“Why are we here?” In December 1988 Life Magazine put this question to 50 people, famous and un-famous. You can see the other answers here. Most of the answers are predictably droll. Richard Nixon gave a surprisingly good answer, given how he lived his life. Leonard Nimoy fudged his answer. He replied “I find the question “Why are we here?” typically human. I’d suggest “Are we here?” would be the more logical choice.” That was good for a laugh, as intended, but Rene Descartes got us past the question “are we here?”.
In the last week there has been more fudging of the question “why are we here”. It started on the ABC television program Q&A on 9 April when Richard Dawkins, the eminent biologist and outspoken atheist, said that it is a nonsense question akin to asking “what is the colour of envy”. Philosopher A.C. Grayling made the same assertion, that the question is not well formed, on the same program one week later. This is a massive cop out. It is a well formed and in fact essential question in every life well lived.
I thought that Dawkins was quite good on the Q&A program in which he debated religious belief with George Pell. I wasn’t going to listen to the program because I didn’t think Dawkins, Pell and the program host Tony Jones would have much of interest to say, but I heard it by accident riding in a taxi from Melbourne Airport to Melbourne Business School, and it was surprisingly interesting. But I was dismayed to hear Dawkins fudge the question of “why are we here”. By pretending that it is a not a real question, Dawkins has exposed himself to criticism that will never go away. He sounds like a weasel worded politician when he wriggles out of that question. He needs to be honest and address the question directly.
My understanding is that Richard Dawkins is an empiricist and a materialist. Empiricists believe that knowledge comes only from sensory perception — there is no innate knowledge beyond the knowledge built into the human genome that is needed by the developing human brain to organise all the information that arrives from the senses as a single cell develops into a person. Immanuel Kant showed in the Critique of Pure Reason that some knowledge must be innate. Empiricists believe that claims about reality that cannot be demonstrated empirically — by repeated experiment — must be rejected. Materialism, which goes with empiricism, asserts that there is only energy and matter (therefore, only energy) in the universe. Materialists hold that the spiritual part of the universe — that beyond the material world — is the empty set.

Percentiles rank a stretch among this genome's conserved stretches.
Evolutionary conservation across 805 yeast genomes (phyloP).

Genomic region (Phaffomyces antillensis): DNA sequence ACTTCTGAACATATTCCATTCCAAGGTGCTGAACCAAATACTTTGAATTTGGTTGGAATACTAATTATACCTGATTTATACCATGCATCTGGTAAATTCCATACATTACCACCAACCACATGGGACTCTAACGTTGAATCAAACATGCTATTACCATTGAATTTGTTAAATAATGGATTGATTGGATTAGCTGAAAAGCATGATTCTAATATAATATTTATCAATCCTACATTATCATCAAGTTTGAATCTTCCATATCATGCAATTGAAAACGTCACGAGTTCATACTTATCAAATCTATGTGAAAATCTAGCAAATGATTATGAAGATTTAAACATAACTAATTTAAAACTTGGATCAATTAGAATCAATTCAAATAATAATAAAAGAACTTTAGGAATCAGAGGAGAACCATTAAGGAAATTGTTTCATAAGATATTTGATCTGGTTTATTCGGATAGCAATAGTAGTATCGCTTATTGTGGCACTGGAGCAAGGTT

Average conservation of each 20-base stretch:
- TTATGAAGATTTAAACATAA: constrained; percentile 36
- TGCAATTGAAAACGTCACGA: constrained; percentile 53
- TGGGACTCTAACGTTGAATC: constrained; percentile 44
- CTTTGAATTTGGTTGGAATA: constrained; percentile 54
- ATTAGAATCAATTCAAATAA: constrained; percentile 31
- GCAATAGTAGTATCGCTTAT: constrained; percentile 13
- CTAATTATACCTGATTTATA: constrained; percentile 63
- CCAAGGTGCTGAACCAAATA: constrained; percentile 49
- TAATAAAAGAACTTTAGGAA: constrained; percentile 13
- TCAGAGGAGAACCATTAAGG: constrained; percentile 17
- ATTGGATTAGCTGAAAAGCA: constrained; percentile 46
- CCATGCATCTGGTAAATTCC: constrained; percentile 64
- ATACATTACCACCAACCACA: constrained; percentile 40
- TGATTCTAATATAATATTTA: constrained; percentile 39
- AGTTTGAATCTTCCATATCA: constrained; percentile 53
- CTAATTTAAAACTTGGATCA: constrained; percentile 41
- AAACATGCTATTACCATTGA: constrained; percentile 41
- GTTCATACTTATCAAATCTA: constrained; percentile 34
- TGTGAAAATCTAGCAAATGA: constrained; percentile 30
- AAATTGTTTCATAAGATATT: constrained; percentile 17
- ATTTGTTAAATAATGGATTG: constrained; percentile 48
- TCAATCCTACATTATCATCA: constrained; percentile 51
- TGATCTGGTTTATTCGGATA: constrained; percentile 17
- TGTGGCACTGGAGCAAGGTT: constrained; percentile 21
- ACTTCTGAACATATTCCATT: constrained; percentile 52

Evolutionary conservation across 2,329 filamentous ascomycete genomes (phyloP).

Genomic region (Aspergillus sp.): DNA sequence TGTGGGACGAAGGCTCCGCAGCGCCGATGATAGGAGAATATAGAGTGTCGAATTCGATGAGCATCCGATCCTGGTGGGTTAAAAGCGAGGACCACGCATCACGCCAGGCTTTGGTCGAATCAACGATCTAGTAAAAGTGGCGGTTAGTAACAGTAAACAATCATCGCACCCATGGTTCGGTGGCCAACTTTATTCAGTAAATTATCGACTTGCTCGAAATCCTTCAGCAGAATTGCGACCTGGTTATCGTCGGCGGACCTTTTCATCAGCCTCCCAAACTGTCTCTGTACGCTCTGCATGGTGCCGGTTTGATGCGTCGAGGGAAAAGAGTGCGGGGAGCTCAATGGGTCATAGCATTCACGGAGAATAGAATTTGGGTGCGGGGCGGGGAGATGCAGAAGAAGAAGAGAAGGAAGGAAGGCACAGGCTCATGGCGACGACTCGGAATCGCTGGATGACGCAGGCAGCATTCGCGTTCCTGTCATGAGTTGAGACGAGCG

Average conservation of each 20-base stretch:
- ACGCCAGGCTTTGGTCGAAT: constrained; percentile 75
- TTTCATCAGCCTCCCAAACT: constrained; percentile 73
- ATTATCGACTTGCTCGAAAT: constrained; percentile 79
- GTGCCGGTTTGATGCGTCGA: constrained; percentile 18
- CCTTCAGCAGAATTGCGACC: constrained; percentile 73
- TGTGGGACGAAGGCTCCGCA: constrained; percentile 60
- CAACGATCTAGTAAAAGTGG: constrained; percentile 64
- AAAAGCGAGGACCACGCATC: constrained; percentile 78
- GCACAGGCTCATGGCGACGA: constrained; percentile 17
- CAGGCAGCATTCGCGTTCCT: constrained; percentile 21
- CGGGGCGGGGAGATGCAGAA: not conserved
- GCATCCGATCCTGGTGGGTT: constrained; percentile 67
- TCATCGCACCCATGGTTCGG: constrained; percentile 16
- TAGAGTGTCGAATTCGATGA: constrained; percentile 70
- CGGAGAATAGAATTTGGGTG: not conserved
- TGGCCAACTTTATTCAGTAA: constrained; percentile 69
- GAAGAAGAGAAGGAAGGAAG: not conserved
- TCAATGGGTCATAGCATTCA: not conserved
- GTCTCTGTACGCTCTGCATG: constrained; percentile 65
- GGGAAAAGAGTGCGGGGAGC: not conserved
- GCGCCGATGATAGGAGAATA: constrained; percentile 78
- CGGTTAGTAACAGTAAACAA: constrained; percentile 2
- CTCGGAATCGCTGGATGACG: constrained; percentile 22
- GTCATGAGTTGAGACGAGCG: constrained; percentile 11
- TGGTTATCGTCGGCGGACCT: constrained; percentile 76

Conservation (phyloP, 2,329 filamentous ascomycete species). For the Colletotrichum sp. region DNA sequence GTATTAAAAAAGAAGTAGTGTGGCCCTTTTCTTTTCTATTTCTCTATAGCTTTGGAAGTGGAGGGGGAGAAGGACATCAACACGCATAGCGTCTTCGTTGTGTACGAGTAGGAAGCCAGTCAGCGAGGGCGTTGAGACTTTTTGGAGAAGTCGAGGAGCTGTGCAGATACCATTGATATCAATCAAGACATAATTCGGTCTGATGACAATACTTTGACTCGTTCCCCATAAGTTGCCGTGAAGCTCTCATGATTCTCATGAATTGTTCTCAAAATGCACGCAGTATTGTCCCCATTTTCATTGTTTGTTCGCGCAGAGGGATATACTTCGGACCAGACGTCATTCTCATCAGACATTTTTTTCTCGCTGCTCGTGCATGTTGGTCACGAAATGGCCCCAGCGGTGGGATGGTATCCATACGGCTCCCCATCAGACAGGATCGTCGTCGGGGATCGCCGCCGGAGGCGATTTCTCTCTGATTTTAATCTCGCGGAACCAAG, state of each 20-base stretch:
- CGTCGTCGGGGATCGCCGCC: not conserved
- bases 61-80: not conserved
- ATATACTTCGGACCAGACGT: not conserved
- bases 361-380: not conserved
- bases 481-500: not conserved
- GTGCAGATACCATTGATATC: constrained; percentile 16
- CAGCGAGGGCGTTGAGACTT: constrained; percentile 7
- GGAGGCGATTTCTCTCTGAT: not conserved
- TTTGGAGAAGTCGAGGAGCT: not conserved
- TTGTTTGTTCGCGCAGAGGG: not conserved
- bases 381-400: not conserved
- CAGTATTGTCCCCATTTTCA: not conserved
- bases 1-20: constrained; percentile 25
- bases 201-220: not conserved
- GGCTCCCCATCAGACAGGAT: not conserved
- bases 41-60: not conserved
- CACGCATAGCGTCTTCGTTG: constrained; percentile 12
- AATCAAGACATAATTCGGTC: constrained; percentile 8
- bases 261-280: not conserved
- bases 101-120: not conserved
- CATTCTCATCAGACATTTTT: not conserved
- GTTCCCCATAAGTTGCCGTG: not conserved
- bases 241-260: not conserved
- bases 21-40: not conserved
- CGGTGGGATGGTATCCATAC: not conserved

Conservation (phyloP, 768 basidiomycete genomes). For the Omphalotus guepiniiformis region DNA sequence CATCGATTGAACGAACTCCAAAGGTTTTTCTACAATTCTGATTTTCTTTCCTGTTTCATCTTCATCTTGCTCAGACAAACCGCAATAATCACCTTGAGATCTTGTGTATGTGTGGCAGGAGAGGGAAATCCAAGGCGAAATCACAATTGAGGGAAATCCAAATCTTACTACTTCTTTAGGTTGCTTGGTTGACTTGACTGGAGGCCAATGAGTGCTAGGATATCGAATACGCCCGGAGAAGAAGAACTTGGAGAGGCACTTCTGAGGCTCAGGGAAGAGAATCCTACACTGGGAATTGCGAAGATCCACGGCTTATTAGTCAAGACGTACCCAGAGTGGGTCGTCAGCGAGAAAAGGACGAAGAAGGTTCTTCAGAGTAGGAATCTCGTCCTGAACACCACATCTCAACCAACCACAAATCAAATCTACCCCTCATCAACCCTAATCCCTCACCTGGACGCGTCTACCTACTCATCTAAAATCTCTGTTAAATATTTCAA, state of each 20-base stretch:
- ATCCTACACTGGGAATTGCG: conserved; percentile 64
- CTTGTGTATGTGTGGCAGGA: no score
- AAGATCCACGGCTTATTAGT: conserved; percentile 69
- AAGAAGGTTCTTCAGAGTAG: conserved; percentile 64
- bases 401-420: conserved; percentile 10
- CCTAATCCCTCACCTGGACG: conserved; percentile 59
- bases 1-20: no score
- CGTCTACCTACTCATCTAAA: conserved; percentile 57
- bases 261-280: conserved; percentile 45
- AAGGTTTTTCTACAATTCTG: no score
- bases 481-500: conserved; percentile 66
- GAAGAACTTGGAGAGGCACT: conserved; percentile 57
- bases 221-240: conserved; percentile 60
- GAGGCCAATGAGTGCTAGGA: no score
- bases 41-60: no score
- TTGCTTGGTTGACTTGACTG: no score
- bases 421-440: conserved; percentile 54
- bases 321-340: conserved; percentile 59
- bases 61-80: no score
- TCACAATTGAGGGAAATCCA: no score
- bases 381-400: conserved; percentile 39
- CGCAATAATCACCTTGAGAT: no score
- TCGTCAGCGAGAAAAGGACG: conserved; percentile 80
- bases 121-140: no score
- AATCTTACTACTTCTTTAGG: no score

The problem for Richard Dawkins and like minded persons is the logical answer to the question “why are we here?” The logical answer for empiricist, materialists must be that we are not here for any reason at all other than to reproduce. Our bodies and our lives have only one purpose — to carry our genes into the future. There is no higher purpose. There is certainly no collective purpose, save the collective propagation of the genes in our bodies and the bodies of our relatives.
There is no such thing as love or beauty or honour or sacrifice. These are just modal brain states induced by chemicals for the purpose of propagating the genes. There is no such thing as ‘moral law’. Morality is a purely human construct. Because there is no purpose in the empiricist, materialist world other than to propagate genes, there is only one criteria on which different moral codes can be assessed — which one is better for propagation of the genes. Morality is a means to an end — nothing is innately good or bad — it is only good or bad relative to the survival of genes. The only moral framework that makes sense in an empiricist, materialist world is a utilitarian framework in which propagation of genes creates the objective function.
Empiricist, materialists believe that we are here by pure chance. Life is simply a higher state of complexity than other matter. There is no more purpose in your life than in the ‘life’ of a rock save the purpose of propagating the physical-chemical-biological complexity that is a gene. The essential difference between you and a rock is only complexity and the level of energy that flows through you as a complex, energy consuming entity.
Dawkins and company fudge their answers because they want to convert others to their way of thinking. Unfortunately, for Richard Dawkins most people don’t want to hear that they don’t really ‘love’ their children, they just have a chemical reaction when they experience them in thought or through the senses. Most people don’t want to hear that their lives have no meaning. So, they have to pretend that ‘why are we here’ is meaningless.
It is a pity that Richard Dawkins and others find this demeaning fudge necessary. I find the beliefs of empiricist, materialists perfectly rational and coherent. It is not what I believe, but it is unassailable unless it is fudged. And stating that the question ‘why are we here’ is not a well formed question is a massive fudge. Why not just be honest? Dawkins should just answer in a plain and honest way that is true to his beliefs — we are here by accident, and not for any purpose other than to propagate genes. That is the ineluctable conclusion for empiricist materialists. They should be proudly defend their beliefs and face up to this difficult question.